Omaha-area residents lose rural transportation program
OMAHA, Neb. (AP) — Hundreds of elderly and disabled residents in the Omaha area are set to lose access to an affordable transportation program starting Monday, leaving officials to scramble for solutions.
The Eastern Nebraska Office on Aging’s rural transportation program provides subsidized transportation for residents who live outside urban areas. Officials learned in mid-May that some areas can no longer be served by the program, according to federal guidelines defining what constitutes urban. The program is funded in part by federal grants that are distributed through the state Department of Transportation.
Dennis Loose, who heads the aging office, said the elderly and people with disabilities are the primary users of the program— although it is open to the general public, Omaha World-Herald reported. Most riders use the service to travel to doctor’s appointments, personal appointments, senior centers and day programs.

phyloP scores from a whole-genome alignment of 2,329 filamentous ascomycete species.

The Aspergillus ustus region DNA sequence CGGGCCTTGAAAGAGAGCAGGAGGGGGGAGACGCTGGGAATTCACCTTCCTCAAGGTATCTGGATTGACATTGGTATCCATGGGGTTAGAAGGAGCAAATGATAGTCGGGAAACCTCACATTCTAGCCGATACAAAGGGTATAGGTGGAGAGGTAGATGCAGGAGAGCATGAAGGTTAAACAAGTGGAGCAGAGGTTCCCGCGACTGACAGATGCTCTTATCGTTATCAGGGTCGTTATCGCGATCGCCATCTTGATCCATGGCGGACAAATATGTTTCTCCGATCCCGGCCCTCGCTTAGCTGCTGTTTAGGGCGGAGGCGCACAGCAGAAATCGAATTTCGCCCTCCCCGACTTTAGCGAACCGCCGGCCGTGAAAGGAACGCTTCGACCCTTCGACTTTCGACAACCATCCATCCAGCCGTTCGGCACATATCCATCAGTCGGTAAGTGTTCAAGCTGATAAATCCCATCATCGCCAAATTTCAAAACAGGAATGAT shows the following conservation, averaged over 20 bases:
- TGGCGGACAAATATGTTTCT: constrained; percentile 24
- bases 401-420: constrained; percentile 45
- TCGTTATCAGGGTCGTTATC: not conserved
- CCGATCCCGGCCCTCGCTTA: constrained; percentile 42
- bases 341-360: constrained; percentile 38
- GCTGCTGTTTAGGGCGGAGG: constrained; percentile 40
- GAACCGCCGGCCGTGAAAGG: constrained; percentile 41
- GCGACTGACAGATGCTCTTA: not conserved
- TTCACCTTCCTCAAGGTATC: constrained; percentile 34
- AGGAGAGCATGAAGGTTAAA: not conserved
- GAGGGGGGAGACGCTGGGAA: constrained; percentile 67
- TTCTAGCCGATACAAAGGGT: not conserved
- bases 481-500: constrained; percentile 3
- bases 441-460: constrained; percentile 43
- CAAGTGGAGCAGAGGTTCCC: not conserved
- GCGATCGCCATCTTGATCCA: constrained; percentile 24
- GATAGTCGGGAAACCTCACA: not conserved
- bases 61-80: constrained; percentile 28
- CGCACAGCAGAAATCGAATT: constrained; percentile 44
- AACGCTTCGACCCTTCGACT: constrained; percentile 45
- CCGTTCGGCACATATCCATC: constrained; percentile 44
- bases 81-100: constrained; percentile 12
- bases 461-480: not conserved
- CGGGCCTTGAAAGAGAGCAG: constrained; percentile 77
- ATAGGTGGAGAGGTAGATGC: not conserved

“Any time people lose a service they’ve had, it’s a concern,” Loose said. “Especially for some of them, the options are severely limited or not at all. That’s a huge concern.”
He noted that 90% of current riders will no longer be eligible for the program that has been running for over 30 years. The $604,000 program provided more than 19,000 one-way rides in the last fiscal year.
Vicki Kramer, communications and public policy director for the transportation department, said the agency understands the importance of the programs and is exploring solutions. She didn’t disclose details about the proposed fixes.
“It’s not our goal to reduce this service, but we need to be in compliance with the federal standard,” Kramer said.
State Sen. Carol Blood, who represents western Bellevue and southeastern Papillion, learned about the changes from a constituent and has pressed transportation officials to move quickly.
“The issue for me is we’ve got to do this in a timely manner. We don’t have six months,” Blood said. “A lot of circumstances are going to prevent people from getting the transportation they need, and we need to kick it into gear fast.”
Information from: Omaha World-Herald, http://www.omaha.com